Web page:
Come Marching In. Today is All Saints Day. I can’t help it, when I think All Saints then I hear music and suddenly I’m transported to a place I’ve only seen in my dreams – New Orleans. More on that later.
Although nearly everyone in America celebrates the secular holiday of Halloween, the religious solemnity of the days that follow are not widely practiced or acknowledge by most Americans unless they are Catholic. Today is All Saints’ Day, also known as All Hallows’ Day (thus explaining why October 31 is Halloween – or All Hallows’ Eve). It is the first of two consecutive days that deal with those who have gone before us.
All Saints is dedicated to the saints of the Church, that is, all those who have attained heaven. It should not be confused with All Souls’ Day, which is tomorrow. All Souls Day focuses on those who have died but not yet reached heaven. While some combine the two holy days, others either ignore or redefine All Souls. Many Protestants retained All Souls, although they dismissed the need to pray for the dead. Instead, the day has been used to commemorate those who have recently died, usually in the past year, and to remember the examples of those who lived holy lives. The Catholic practice however, celebrates all those who have entered heaven, including saints who are recognized by the Church and those who are not on All Saints Day, while praying for the dead on All Souls Day. All Saints is also a Holy Day of Obligation, and we are to attend Mass.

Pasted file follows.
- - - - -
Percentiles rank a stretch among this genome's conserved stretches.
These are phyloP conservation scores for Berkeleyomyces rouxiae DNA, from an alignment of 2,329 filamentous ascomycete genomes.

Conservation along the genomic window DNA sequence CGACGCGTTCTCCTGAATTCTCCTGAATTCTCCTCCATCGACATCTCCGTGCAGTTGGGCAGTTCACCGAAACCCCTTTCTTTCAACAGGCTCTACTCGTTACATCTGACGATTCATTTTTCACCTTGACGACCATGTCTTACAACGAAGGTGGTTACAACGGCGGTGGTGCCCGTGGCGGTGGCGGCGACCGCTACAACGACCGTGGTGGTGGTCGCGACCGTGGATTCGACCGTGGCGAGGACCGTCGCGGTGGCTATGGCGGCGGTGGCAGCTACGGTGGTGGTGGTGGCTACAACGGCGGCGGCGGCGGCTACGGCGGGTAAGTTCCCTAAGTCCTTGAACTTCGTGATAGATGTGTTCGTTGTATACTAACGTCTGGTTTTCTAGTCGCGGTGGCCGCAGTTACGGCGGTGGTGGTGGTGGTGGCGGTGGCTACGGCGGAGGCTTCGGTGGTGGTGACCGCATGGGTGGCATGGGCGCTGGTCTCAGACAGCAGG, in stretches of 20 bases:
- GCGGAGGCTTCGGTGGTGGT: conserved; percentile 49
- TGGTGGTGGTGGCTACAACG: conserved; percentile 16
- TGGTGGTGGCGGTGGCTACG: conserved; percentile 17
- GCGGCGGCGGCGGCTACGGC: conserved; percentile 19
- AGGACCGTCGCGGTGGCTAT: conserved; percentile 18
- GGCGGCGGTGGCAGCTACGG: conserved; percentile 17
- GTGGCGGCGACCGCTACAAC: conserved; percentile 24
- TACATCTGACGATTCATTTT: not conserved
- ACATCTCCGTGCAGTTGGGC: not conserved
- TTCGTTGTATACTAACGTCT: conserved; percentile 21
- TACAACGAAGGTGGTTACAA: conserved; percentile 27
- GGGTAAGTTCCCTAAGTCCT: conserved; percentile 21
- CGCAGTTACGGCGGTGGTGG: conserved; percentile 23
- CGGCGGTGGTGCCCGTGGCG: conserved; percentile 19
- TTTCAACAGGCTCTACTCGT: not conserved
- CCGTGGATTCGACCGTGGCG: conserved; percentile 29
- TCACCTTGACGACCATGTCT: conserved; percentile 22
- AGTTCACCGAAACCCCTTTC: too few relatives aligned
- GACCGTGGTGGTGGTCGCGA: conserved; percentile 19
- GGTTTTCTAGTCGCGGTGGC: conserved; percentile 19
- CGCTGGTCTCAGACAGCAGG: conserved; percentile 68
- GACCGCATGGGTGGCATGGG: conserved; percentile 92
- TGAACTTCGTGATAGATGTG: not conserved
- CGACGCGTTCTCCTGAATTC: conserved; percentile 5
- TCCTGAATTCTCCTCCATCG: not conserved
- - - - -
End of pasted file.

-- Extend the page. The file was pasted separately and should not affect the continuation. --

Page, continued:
There are no fasts associated with All Saints. It is a day to celebrate those who attained heaven by their good works, by their good deeds and by honoring the will of God. Saints aren’t always saintly. After all, saints are human, with weaknesses and faltering ways. Yet they attain heaven, as a reminder to all that we can do the same. All that is required is unselfish surrender to the will of God. Some think Catholics believe all you need do to get into heaven is good works, when everyone knows that it is the will of God that gets us there. Only by God’s grace are we blessed with heaven. However; Catholics believe that we obtain that grace through good works that are sincere and pleasing to the Lord. It’s not a bribe, it’s showing God how much we love Him. Surrendering to His will is the purest form of love there is. It’s that simple.
Since All Saints makes me think of New Orleans, it only seems fitting to serve up a delicious Louisiana Bayou dish on this special, holy day. Enjoy!
Louisiana Sausage, Red Beans and Rice
2 (15 oz) cans Kidney Beans
1 large Yellow Onion
1 Red Bell Pepper
2 Celery Ribs
1/4 cup Olive Oil
2 tablespoons minced Garlic
2 cups Beef Stock
2 Bay Leaves
1/2 teaspoon Cayenne Pepper
1 teaspoon dried Thyme
1/4 teaspoon dried Sage
1 tablespoon dried Parsley
1 teaspoon Cajun Seasoning
1 lb Andouille Sausage
4 cups Water
2 cups White Rice
Green Onions for garnish
Rinse and drain kidney beans. Set aside. Chop onion, bell pepper and celery. Set aside.
In a skillet, heat oil over medium heat. Cook onion, bell pepper, garlic, and celery in olive oil for 3 to 4 minutes.
Transfer beans to a large pot, stir in beef stock. Add cooked vegetables into beans. Season with bay leaves, cayenne pepper, thyme, sage, parsley, and Cajun seasoning. Bring to a boil, and then reduce heat to medium-low. Simmer for about 90 minutes.
Slice sausage. Stir sausage into beans, and continue to simmer for 30 minutes.
Meanwhile, prepare the rice. In a saucepan, bring water and rice to a boil. Reduce heat, cover, and simmer for 20 minutes.
To serve, ladle Red Beans into a bowl. Scoop some rice into a 1-cup measuring cup, drop mounded rice into the center of the bean mixture. Snip green onions, garnish dish and serve.
Great with warm bread for a satisfying supper.